“He’s got two years left on his deal, and he’s from Missouri and we are going to have to show him,” Sheppard told ESPN. “We need to show him that we are about building this the right way, that we aren’t going to have character-deficient guys around him. We are going to surround him with guys he wants to play with. He saw that right away in free agency with us bringing back Thomas Bryant.”

They’re really going to pitch him on playing with Thomas Bryant. Thomas Bryant! And I like Thomas Bryant. He was a breath of fresh air for the Wizards last season, and they re-signed him for $25 million over three years. But he’s also still just Thomas Bryant.

The NBA is full of star duos. Kawhi Leonard and Paul George. Kevin Durant and Kyrie Irving. LeBron James and Anthony Davis.

Bradley Beal and Thomas Bryant?

That’s supposed to tempt Beal to stay in Washington?

The Wizards will likely be bad next year. John Wall could miss the entire season, and his huge salary encumbered Washington’s ability to add other players. Beal has touted his loyalty to the Wizards. But after living through what will likely be a miserable season, how will he feel about Washington then?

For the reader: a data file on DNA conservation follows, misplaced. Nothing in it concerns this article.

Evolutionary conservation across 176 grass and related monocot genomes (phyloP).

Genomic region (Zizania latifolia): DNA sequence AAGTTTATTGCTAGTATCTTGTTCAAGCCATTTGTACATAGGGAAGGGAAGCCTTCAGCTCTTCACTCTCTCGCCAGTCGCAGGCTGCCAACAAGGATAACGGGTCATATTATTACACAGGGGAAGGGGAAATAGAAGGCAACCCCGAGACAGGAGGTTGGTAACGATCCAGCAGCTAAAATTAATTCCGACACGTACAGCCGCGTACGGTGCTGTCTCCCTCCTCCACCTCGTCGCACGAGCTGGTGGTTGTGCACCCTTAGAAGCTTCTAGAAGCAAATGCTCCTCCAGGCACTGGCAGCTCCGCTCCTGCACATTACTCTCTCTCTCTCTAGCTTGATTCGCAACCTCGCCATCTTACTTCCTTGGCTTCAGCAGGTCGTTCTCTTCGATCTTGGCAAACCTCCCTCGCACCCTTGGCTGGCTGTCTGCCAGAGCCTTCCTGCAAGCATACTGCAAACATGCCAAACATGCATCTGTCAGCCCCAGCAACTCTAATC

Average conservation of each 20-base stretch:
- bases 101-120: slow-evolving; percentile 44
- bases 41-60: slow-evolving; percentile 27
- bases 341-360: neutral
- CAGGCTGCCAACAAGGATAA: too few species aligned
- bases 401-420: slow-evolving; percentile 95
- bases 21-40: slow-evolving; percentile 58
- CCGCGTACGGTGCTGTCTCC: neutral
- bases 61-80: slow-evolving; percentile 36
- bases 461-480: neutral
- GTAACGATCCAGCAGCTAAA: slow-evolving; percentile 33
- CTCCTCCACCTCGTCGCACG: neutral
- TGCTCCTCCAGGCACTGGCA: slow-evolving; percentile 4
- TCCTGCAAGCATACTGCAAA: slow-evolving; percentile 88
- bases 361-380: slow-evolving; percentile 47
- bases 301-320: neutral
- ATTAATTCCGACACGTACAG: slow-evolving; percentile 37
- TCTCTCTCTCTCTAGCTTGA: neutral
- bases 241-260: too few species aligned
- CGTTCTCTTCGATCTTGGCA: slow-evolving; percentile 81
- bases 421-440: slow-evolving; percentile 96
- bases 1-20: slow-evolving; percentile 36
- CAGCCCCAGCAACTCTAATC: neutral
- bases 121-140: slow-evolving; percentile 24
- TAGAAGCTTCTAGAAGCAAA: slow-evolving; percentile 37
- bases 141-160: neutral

Beal said the Wizards told him they wouldn’t trade him. Sheppard has now gone public with that message.

But Washington also pledged not to trade Otto Porter then dealt him to the Bulls a week later. Plans change. Sometimes, there’s posturing for negotiating position.

There’s still plenty left to unfold. Beal isn’t even yet eligible for an extension. Maybe he’ll shock me and sign one this summer.

If not, the Wizards likely face an uphill battle for keeping him happy enough to stay in 2021 free agency.

Report: Wizards re-signing Thomas Bryant to three-year, $25 million contract

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Thomas Bryant was a rare bright spot in the Wizards’ dreary season.

They’ll keep him around.

Adrian Wojnarowski of ESPN:

Bryant spent much of last season as Washington’s starting center. He could retain that role with Dwight Howard a huge unknown.

The 21-year-old Bryant plays with a lot of energy. He creates opportunities at the rim by running hard, and he converts them.